There’s so much more about this story than can be wrangled into one short post—search for more on Thomas Beale, the ciphers, the clues and the context of the whole bizarre business. Lots of really interesting stuff!

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This Week in History – Coney Island’s Coaster

On June 16, 1884, a thrill like none other opens to the public at Coney Island. Back then it was called a switchback railway, but we know it today as the first successful American roller coaster.

First Roller CoasterFirst Roller Coaster Thu, Nov 6, 1919 – 7 · The Mullinville News (Mullinville, Kansas) ·

The roller coaster was the concept of inventor and businessman LaMarcus Thompson, and earned him the nickname “Father of the American Roller Coaster.”

LaMarcus Thompson's ideaLaMarcus Thompson’s idea Sat, Jun 23, 1984 – Page 43 · Democrat and Chronicle (Rochester, New York) ·

The coaster never went more than 6 mph—a good thing, since the invention of wheels that actually connected to the track was still a few years away—and drops were minimal. But the roller coaster was such a novelty that it found massive success with the crowds that regularly flocked to Coney Island.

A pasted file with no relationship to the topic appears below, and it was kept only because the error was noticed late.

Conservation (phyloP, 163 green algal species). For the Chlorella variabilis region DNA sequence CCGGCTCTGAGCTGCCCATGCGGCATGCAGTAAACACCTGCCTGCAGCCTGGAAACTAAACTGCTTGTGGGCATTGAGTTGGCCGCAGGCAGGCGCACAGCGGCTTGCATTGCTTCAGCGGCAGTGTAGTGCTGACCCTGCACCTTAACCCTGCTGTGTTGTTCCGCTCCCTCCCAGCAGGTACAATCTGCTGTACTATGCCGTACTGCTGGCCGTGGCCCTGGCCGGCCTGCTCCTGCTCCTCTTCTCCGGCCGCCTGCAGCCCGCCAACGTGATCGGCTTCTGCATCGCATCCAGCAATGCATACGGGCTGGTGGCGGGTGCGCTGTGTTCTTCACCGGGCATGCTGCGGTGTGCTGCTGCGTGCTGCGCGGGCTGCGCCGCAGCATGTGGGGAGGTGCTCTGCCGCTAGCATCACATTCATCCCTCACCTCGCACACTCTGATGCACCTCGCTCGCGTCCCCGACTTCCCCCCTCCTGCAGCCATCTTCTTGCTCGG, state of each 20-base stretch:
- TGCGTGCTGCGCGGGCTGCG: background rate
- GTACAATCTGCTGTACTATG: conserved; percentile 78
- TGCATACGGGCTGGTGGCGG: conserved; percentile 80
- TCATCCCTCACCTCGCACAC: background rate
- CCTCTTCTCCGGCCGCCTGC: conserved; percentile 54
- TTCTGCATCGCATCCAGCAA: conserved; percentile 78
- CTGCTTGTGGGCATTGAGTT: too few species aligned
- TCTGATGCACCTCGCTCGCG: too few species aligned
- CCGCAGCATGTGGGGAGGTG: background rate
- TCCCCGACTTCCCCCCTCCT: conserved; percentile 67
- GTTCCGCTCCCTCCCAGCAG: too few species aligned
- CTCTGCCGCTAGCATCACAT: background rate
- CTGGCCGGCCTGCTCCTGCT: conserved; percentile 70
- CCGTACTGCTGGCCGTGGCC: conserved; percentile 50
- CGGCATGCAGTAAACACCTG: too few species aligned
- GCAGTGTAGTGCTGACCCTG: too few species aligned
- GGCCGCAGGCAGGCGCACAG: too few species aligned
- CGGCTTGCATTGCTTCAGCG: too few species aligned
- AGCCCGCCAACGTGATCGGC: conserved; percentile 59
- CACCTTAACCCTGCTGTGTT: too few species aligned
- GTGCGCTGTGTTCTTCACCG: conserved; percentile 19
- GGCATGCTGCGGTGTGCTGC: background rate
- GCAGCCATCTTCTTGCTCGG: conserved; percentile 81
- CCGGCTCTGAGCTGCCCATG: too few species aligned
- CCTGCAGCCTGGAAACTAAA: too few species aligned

They FreakedThey Freaked Sun, Jun 17, 1984 – 8 · Daily News (New York, New York) ·

It may not seem like much to us now, but it was only the beginning. We have the gentle ups and downs of that original “switchback railway” to thank for the the twisting, turning, stomach-churning rides we know and love—or hate—today.

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This Week in History – D-Day

This week marks the anniversary of 1944’s famous D-Day. In the early hours of June 6th, thousands of Allied troops came from sky and sea to invade the beaches of Normandy, France, in hopes of finally regaining control of mainland Europe.

Allies Invade Nazi EuropeAllies Invade Nazi Europe Tue, Jun 6, 1944 – Page 9 · Kingsport News (Kingsport, Tennessee) ·

As with most plans in life and in war, it did not go exactly as hoped; the invasion of Omaha Beach was especially brutal and only narrowly avoided failure, and some supplies never made it to shore. But on the whole the operation was considered a definite success, a pivotal turning point in the war that would lead to the liberation of France from Axis control and pave the way for Allied victory the following year.

France InvadedFrance Invaded Tue, Jun 6, 1944 – Page 1 · The Philadelphia Inquirer (Philadelphia, Pennsylvania) ·

Yank ParatroopersYank Paratroopers Wed, Jun 7, 1944 – 18 · Hartford Courant (Hartford, Connecticut) ·

D-Day Puts War in FranceD-Day Puts War in France Tue, Jun 6, 1944 – Page 5 · Star Tribune (Minneapolis, Minnesota) ·